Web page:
Rely on precedent. Who shall affirm
That at this poet's hearth may not have dwelt
Some haunting, phantom shadow of regret
That heart had sought not counseling of age-
Before the former yielded to its fate!

But Lyra from her breast has lost the pearl,
And mournfully she walks among the train,

For royal Vega has no sister star.
"Tis not as the lost Pleiad Merope,
Faded from mortal sight and left no trace;
There is a luster in the afterglow
Betokening immortality of fame.


Friendship is an exotic rarely found

In this poor soil. If one heaven-wafted seed Should spring to birth to meet a heart's sore need, Some touch profane may sweep it to the ground. Like tender-veined mimosa, every breath

Bids shrink and quiver with foreboding fear, Lest some suspected danger lurk anear, And fear of dying sweeps it down to death. My heart! be thou so lost in that great Love Which blessed the world through sacrificial pain, That soul to soul grown dark, no more can move Than nature's silent night that falls amain, Nor think to see the flowers of Heaven arise Indigenous beneath earth's fitful skies.


Friendship is an exotic. Once 'twas found

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On earthly soil. It chanced in Heaven one day; Beneath the Tree of Life an angel lay, And cast its healing fruits upon the ground. Upon the earth there fell and lay concealed Beside a river's bank, one tiny seed, Which sprang to life a beauteous flower indeed, With fragrance borrowed from celestial field. One culled the flower to wear upon her breast, But at her feet its snow-white petals fell. She found too soon it would not bear the test, So near a beating heart it could not dwell; The frost-breath of reserve no shield might prove; The flower was Friendship, but the fruitage-Love.


"TWIXT sun and earth there lies an empty space, So cold and dark-so dreary, cold and dark That naught can live; where the electric spark Which lights all worlds can find no abiding place. Science may write great musty tomes to show

How far those orbs, how wide those spaces are; How light may pass from farthest star to star; May gauge the heat of suns in heaven that glow; May tell how subtle sun-rays penetrate

All interstellar depths, while day by day This modest earth, in her predestined way, Rolls on, scarce noticed by an orb so great.

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O sage most blind-who never yet hast known, It is earth's heart which draws electric fire From soverign sun; cold space wakes no desire. Smile, happy earth! The secret, thine alone!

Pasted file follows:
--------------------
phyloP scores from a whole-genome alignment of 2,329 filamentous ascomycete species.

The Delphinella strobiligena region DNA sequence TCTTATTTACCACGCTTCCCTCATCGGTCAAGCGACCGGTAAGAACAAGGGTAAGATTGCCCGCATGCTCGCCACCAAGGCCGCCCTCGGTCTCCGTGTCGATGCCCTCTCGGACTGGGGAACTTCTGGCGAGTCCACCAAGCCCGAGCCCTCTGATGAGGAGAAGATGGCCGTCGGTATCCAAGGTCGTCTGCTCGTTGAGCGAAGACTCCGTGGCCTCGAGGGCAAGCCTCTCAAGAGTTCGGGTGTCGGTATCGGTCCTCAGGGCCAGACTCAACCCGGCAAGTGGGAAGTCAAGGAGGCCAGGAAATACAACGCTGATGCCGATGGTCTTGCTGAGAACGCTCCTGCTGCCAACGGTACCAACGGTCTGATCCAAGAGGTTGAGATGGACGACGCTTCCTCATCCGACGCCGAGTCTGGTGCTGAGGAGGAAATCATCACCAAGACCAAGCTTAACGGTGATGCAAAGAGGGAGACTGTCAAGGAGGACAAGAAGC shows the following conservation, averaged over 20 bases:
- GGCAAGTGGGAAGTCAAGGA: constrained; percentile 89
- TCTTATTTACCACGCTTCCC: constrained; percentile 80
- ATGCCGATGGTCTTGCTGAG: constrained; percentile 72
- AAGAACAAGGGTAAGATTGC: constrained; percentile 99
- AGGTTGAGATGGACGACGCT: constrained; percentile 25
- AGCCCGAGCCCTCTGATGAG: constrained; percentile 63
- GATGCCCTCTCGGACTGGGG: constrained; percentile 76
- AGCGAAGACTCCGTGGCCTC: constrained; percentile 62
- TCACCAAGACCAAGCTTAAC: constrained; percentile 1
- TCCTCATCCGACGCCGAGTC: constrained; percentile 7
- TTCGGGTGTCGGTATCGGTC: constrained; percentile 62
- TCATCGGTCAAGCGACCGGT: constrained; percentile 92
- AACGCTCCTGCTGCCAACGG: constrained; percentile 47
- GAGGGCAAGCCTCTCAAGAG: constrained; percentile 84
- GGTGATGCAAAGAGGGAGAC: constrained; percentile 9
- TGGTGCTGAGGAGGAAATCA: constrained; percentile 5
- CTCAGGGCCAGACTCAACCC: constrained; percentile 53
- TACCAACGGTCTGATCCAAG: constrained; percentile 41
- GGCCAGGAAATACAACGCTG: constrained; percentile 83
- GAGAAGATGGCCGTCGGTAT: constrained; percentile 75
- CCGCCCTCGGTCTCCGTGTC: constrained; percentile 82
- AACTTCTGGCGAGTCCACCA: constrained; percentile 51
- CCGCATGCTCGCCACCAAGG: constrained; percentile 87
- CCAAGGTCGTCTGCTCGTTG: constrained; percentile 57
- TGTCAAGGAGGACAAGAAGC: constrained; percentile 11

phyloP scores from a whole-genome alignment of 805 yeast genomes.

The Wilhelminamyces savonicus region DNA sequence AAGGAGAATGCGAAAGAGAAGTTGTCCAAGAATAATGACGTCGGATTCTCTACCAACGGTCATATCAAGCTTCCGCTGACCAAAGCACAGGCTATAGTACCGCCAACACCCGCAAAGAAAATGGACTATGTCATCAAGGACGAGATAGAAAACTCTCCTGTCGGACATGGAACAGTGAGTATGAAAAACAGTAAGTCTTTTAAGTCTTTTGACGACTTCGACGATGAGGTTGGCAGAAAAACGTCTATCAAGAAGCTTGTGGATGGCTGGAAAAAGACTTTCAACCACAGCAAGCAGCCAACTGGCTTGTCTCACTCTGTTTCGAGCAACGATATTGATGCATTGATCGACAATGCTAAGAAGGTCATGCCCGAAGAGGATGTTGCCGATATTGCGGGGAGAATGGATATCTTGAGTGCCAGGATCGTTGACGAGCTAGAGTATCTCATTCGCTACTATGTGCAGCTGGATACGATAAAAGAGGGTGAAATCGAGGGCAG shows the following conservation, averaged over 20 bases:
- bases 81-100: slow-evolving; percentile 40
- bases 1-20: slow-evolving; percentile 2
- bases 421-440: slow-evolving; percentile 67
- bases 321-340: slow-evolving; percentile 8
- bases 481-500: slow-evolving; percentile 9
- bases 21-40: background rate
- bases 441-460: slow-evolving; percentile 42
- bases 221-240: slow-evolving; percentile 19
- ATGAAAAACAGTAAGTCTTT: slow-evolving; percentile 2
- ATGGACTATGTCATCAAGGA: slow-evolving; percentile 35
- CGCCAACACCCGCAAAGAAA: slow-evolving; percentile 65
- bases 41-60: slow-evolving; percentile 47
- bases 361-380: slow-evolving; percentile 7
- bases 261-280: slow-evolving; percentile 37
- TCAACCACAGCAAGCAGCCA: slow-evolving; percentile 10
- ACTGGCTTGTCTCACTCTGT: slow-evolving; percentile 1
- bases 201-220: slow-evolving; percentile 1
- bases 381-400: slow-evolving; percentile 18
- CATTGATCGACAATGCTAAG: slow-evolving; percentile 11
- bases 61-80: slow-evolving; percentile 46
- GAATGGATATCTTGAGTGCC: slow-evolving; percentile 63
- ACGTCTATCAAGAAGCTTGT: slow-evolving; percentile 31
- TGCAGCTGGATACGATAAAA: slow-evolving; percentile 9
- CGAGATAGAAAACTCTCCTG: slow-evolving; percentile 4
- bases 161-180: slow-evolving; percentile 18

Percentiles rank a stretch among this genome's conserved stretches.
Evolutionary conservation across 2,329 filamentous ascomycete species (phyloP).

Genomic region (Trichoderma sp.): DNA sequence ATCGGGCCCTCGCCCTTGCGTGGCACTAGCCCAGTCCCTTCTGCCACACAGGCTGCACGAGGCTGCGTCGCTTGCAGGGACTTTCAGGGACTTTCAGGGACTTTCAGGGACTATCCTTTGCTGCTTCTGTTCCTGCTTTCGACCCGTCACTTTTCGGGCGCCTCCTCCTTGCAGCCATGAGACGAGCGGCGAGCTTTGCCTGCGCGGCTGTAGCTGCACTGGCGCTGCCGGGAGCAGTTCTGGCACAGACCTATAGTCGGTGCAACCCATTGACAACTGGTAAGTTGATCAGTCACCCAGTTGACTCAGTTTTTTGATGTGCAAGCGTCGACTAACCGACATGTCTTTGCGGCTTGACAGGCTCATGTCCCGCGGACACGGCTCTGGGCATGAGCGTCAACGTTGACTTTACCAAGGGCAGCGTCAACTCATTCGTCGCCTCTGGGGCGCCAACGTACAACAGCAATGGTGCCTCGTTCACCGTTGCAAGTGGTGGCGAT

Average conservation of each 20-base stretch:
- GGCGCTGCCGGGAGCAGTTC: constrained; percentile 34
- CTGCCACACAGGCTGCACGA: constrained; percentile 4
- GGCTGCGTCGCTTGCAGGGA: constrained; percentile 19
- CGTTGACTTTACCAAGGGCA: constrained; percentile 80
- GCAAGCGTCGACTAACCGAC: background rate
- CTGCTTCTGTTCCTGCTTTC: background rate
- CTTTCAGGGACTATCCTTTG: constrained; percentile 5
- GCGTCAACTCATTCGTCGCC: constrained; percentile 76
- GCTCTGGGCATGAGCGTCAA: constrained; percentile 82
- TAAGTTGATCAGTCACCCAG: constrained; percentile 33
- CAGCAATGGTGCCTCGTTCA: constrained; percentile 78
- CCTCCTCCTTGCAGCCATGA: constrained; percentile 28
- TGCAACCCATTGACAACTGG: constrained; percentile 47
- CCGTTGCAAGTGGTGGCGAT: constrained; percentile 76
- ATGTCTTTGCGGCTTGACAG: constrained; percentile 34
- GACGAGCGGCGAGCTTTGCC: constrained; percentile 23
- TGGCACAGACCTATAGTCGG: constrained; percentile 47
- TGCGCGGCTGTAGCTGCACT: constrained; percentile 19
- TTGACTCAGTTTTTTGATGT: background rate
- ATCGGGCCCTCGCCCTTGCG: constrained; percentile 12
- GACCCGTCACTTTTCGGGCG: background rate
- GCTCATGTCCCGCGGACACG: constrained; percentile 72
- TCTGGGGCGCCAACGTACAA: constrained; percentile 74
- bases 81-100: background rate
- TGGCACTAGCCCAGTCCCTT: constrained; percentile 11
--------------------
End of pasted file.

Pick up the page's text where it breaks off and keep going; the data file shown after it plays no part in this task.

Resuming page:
A POET born,

An artist, who with soulful pen

Could grasp the roseate hues of morn,
Could picture all the moods of men-
By wealth foresworn,

By pain's sharp tooth, remorseless torn, He lived, he loved, he died! and then-?


"And fame has passed me with averted eye." Fame has not passed thee with averted eye, But given thee royal pledge of constancy, And thou art favored many bards above, For Fame with thee is synonyme for Love.


BUT doth not love

Rank sweetest song above?

It dries the tear, bids want and sorrow cease, And gently whispers, Peace!


See yonder silvery clouds that lie
Reposing in the far-off sky;

How, wafted by a breath, they float

In that blue shining sea, and note
The bright angelic forms they wear,
With floating robes and sun-stained hair;
Then in swift imagery we trace

The beauty of the angel face,

And wonder if those spirits bright

May not sometimes, in robes of light,

Be visible to mortal eye,

And look upon us from the sky.

-Spring Thoughts.





RS. LIBBIE C. BAER, née Riley, was born near Bethel, Clermont County, Ohio, November 18, 1849. Her ancestors on the paternal side were the two families, Riley and Swing. From the original family of the former descended the distinguished poet and humorist, James Whitcomb Riley, and from the latter the eminent philosopher and divine, Prof. David Swing, of Chicago. On the maternal side she is a descendant of the Blairs, an old and favorably known family of southern Ohio. It is not surprising, therefore, that through early associations, combined with a natural taste and aptitude for literary work, her genius for poetry was evinced during childhood. Her first poem, written when she was scarcely ten years of age, was a spontaneous and really remarkable production for one so young.

In November, 1867, the subject of our memoir was married to Capt. John M. Baer, whose gallant military record is well known. Upon organization of the Women's Relief Corps, as allied with the G. A. R., Mrs. Libbie C. Baer took an important part in the benevolent work of this order, and has held various responsible positions connected therewith, devoting much time and energy to the cause, solely as a labor of love. Many of her admirable poems published in various journals were inspired by the spirit of patriotism so characteristic of her nature.

Devotion to friends and to the cause of humanity, and warm sympathy for every deserving cause that needs assistance, are reflected in her poems. Her sensitive, generous, impulsive nature responds to all that appeals to the heart. Her verse flows smoothly, with an easy rhythm and unstudied grace, which seem to indicate their spontaneous origin.

Though always devoted to and proficient in poetical composition, Libbie C. Baer really began her literary career during the past decade, and the popular favor with which her poems have been received proves the real merit of her productions. A volume of intrinsic worth might be formed by judicious selection of the patriotic, practical, serious and sentimental stanzas which have ap peared under her name. F. E. P.